Friday, October 29, 2010

Power... less?

When hanging out with friends it is socially acceptable to share your likes and preferences openly. However, I have come to find (in an uncomfortable way) that while hanging out with friends it is NOT as socially acceptable to voice your deep and profound distain for something that one of your friends thinks is awesome.

I’m referring to a situation I found myself in with one of my friends last week. We were hanging out and he had something he really, really, really wanted to show me. He told me that the new Kanye West video was a little different but completely AWESOME (and yes, he got that excited about this video).

So, he pulls up the music video for “Power” sung by Kanye West and we begin to watch it. The video itself is only 1 minute and 30 some seconds long (thank goodness). What I witnessed was essentially Kanye portraying himself as a God as all of these women fawn around him. The entire movie is just panning from one woman to the next as Kanye sings about being a man with sooooooooo much power. What was particularly interesting to me was when the two men come into the shot with swords and it looks like their attempting to bring Kanye down.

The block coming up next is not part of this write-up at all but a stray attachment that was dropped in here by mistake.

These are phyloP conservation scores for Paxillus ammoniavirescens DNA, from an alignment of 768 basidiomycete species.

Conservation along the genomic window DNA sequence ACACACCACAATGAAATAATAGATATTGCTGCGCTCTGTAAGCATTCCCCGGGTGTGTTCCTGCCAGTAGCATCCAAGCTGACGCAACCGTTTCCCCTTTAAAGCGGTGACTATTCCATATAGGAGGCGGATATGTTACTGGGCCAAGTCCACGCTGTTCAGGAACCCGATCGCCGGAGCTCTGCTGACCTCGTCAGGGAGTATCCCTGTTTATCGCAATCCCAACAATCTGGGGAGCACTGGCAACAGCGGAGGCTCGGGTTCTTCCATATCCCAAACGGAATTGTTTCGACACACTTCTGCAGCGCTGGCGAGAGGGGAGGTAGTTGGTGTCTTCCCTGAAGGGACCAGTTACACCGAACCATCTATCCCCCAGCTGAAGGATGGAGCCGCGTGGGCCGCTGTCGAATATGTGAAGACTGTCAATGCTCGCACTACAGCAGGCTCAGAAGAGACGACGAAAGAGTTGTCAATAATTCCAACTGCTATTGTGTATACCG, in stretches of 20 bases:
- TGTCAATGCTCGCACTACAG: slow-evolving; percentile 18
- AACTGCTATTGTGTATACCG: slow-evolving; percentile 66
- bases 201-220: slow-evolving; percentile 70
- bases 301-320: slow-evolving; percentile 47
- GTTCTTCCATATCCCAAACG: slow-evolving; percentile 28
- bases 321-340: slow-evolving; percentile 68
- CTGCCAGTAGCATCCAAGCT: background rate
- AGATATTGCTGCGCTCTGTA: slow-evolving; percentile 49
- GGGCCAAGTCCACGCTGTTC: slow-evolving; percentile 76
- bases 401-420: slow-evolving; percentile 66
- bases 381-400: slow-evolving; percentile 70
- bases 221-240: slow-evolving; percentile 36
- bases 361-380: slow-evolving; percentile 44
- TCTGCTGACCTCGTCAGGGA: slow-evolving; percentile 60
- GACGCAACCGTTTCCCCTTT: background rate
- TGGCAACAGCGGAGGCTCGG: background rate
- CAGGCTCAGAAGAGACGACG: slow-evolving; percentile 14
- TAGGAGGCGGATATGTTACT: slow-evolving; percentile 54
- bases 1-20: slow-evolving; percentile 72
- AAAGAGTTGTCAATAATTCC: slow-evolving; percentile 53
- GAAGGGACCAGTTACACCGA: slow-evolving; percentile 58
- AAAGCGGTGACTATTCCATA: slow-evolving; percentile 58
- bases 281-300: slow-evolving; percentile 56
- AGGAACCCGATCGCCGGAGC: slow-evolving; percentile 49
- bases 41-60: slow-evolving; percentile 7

After the video was through, I looked to my friend and said, “Well, that’s some serious Baloney” (of course I used a more “colorful” expression than that but in order to keep the blog PG, edits must be made). I continued on to voice why a sincerely dislike the music video and disagree with the lyrics. To which my friend didn’t necessarily become defensive, but certainly reacted in a shocked way saying that it was awesome because Kanye is on the top of his game and he’s such an influential figure in mainstream society right now and he’s such a “man’s man” (whatever that means…).

I mean, seriously, why do we as a collective society seem think that because you can rap you’re a God? Furthermore, are you more of a man when you have women fawning around you? If so, I, tragically (or perhaps not so tragically), missed the memo; because there’s no way I could ever rap (even if my life depended on it) and I certainly do not have women fawning all around me. I just have to ask: If these are the messages we’re sending young men and women, is our society filled with power to achieve such great things as to gain adoration from others or are we just attempting to conceal the fact that we’re powerless to break free from the stereotypes of what it means to be masculine or feminine?

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